• Cracks – even if very small, there’s a risk they’ll grow, leading to possible bursting.
• Bubbles or other deformities – the hose should not change shape under braking pressure (have someone pump the brake pedal during this test).
• Leaks and stains – a leak or stain is not normal and will allow air and moisture into the braking system – this means reduced braking force and an increase in corrosion within the system.
• Corrosion – while brake hose fittings are plated to resist corrosion, when this protection wears away, corrosion will occur faster, potentially compromising the fitting.
Bendix braided brake hoses
Bendix offers Ultimate 4WD Brake Hose Kits for standard height vehicles as well as in longer lengths for those four-wheel-drives equipped with raised suspensions – all meet the SAE J1401 standards as described earlier as a minimum.
To ensure high levels of performance and durability, the Bendix brake hoses are constructed from PTFE (Teflon) tubing which is then covered by woven stainless steel 304 braid, and finished with the Bendix blue protective layer that further safeguards the braid from dirt, dust and grime.
While steel braiding isn’t required under SAE J1401, this added component helps to deliver a more consistent and firmer brake pedal feel and prevents over expansion of the hose under high braking pressures.
For additional performance, the Ultimate 4WD Brake Hoses are terminated with 12L14 steel and chrome plated; they also feature a rubber over-moulding designed to minimise coupling-to-hose fatigue which provides a longer life in tough environments.
Bendix says that countless hours go into the research and development of its brake components and brake pads to make sure they perform to the highest standards.
It states that all of its components are tested to extreme tolerances to make sure they withstand anything that is thrown at them and then some more.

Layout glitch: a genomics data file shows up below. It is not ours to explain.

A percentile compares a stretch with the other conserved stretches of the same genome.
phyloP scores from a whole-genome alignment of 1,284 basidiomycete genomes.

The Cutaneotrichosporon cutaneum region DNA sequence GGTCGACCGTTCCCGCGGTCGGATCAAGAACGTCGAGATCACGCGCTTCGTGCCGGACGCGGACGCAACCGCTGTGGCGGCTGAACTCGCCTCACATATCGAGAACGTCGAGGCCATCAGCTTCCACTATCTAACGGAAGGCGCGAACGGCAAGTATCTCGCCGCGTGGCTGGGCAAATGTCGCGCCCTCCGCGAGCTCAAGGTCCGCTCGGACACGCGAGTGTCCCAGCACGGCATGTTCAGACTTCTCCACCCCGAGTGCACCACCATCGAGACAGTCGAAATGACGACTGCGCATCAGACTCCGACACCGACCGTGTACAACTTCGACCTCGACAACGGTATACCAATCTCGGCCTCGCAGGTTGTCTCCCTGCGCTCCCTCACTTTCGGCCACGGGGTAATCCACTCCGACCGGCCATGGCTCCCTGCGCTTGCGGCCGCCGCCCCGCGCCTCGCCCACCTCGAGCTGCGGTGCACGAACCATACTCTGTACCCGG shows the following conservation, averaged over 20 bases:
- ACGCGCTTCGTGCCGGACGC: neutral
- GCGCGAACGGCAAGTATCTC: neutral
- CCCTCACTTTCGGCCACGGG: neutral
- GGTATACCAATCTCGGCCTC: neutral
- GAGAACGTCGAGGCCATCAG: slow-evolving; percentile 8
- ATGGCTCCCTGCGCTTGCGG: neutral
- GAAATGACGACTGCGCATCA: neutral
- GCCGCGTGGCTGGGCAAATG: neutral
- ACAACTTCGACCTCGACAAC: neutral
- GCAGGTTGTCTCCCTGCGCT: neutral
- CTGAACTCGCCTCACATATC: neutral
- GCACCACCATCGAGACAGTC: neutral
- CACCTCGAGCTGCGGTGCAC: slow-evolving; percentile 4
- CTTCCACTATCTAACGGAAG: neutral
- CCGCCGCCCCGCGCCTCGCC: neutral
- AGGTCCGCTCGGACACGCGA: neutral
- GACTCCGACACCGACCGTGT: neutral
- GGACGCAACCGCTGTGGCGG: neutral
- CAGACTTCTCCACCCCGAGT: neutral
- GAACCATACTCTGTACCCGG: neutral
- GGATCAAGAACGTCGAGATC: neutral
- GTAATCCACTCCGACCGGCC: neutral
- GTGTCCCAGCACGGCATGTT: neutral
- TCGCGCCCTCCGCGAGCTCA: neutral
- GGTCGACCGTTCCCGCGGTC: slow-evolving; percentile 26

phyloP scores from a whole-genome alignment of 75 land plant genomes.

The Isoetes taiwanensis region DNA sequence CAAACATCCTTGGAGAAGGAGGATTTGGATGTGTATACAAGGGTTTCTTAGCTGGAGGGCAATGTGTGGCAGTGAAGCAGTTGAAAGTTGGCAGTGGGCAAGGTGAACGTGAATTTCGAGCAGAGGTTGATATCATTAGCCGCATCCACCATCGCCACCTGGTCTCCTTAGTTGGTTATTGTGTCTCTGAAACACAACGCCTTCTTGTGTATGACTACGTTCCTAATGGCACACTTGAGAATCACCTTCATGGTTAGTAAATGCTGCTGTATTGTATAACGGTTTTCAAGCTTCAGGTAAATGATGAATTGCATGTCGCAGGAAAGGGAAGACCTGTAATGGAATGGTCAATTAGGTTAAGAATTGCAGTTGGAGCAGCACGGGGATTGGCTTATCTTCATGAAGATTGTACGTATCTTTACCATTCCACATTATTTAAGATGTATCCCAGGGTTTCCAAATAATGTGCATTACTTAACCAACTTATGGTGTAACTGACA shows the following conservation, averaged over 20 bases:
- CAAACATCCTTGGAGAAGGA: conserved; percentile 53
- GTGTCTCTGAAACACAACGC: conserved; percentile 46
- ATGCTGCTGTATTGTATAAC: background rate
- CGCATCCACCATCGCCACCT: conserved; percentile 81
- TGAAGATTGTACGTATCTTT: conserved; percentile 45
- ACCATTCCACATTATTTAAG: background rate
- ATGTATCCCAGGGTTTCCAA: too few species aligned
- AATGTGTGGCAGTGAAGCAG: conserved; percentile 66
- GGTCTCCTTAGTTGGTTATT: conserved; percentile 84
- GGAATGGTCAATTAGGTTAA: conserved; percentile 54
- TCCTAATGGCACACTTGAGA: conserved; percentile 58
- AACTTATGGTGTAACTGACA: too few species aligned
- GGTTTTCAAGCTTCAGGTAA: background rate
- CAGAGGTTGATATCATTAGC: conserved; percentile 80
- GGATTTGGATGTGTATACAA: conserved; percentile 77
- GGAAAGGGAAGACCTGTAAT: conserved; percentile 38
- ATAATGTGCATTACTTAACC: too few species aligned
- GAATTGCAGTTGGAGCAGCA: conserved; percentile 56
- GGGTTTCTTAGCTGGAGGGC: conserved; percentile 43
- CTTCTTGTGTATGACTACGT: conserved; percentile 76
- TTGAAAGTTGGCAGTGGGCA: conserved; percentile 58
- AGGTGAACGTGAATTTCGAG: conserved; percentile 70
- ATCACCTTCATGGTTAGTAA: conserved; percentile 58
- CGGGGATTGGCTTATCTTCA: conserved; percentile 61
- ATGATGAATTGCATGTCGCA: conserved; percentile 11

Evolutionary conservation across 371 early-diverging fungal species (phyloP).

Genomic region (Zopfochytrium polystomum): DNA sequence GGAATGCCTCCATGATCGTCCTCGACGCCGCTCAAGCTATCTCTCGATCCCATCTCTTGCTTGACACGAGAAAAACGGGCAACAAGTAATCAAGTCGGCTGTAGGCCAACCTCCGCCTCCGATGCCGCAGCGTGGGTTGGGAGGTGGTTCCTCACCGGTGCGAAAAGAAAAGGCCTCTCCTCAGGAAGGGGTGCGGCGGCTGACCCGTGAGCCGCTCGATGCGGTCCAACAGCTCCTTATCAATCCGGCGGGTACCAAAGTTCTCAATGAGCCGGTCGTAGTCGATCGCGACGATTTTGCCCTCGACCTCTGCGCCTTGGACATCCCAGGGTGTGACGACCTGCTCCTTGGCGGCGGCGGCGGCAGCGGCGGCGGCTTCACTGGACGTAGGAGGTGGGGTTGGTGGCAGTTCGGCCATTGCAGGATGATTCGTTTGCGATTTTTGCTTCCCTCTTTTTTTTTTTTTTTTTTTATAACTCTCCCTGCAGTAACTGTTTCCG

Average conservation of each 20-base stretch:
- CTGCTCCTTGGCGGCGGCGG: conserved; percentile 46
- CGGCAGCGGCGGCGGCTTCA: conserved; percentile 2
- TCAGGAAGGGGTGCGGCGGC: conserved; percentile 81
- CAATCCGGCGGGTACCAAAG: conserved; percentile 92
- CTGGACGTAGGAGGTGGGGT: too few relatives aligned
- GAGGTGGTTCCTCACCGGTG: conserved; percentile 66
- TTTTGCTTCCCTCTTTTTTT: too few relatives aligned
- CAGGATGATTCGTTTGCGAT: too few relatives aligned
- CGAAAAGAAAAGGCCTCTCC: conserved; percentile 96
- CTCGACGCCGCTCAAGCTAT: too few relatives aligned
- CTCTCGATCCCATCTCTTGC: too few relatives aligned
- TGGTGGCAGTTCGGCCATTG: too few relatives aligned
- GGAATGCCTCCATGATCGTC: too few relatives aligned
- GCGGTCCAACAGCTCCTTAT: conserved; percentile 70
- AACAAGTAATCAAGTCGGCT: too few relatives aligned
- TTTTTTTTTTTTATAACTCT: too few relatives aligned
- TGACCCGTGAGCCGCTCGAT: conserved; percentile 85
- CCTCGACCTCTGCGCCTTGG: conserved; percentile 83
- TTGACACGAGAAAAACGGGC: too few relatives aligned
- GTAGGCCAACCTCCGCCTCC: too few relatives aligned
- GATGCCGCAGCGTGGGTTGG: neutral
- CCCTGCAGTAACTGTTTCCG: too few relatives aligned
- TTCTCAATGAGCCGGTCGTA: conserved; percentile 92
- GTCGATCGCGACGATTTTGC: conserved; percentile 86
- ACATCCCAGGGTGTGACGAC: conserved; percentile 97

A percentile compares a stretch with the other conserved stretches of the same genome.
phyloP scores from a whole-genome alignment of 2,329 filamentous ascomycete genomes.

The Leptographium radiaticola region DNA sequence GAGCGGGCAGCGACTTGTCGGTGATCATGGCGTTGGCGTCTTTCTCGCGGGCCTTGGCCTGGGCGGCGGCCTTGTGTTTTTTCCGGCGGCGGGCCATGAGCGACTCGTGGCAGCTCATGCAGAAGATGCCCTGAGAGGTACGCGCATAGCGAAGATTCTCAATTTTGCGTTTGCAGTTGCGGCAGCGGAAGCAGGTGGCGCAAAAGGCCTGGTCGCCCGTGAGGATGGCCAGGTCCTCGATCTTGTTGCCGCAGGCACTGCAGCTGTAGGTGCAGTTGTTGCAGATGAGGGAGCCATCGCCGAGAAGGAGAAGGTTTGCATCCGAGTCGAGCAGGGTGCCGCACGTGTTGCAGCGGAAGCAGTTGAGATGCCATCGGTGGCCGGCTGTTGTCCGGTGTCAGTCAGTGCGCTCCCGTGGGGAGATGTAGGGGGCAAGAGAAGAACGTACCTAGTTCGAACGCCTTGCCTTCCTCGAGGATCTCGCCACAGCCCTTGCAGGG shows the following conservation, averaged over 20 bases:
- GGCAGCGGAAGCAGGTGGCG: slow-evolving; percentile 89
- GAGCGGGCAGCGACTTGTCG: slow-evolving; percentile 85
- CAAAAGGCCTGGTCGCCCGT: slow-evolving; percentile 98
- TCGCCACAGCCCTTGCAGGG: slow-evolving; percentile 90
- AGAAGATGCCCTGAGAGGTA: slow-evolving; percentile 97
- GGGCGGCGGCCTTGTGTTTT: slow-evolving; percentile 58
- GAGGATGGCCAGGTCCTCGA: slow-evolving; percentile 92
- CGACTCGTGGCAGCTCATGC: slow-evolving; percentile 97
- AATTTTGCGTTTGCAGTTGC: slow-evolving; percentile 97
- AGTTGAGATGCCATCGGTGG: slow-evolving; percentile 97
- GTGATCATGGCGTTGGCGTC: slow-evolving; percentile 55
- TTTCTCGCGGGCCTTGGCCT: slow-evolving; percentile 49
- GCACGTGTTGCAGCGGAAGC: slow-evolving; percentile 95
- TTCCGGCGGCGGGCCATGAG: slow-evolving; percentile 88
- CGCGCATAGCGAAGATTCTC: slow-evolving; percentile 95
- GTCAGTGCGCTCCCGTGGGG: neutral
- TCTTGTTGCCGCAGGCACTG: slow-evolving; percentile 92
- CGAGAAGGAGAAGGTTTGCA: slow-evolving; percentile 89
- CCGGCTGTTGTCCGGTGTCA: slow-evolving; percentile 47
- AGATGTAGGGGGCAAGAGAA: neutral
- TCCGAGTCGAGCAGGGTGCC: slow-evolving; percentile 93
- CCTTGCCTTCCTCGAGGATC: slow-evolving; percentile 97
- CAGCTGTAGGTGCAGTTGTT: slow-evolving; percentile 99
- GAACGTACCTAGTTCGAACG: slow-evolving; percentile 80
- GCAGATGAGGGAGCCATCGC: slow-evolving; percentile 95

In Australia, Bendix (FMP Group Australia) is said to be the country’s largest automotive friction material manufacturer.
The company is a joint venture between Garrett – Advancing Motion and Pacifica Group Pty Ltd, (100 percent owned by Robert Bosch Pty Ltd).
The company’s manufacturing plant in Ballarat, Victoria, manufactures a large range of disc brake pads and components.
Specialising in providing a full range of friction material for passenger and commercial vehicles, along with industrial applications, Bendix says it has gained a reputation for manufacturing, marketing and distributing quality products with high levels of customer service.
Further, it states that its past affiliation with one of the world’s largest aerospace companies, Honeywell Inc (USA), gives its team access to the latest technology and techniques.
This technology base, together with its strong global links, reportedly gives FMP Group the ability to tailor friction solutions for all customer’s applications.
For more information free call the Bendix Brake Advice Centre on 1800 819 666 or +61 3 5327 0211
from overseas (8am-5pm Monday to Friday EST), e-mail email@example.com or visit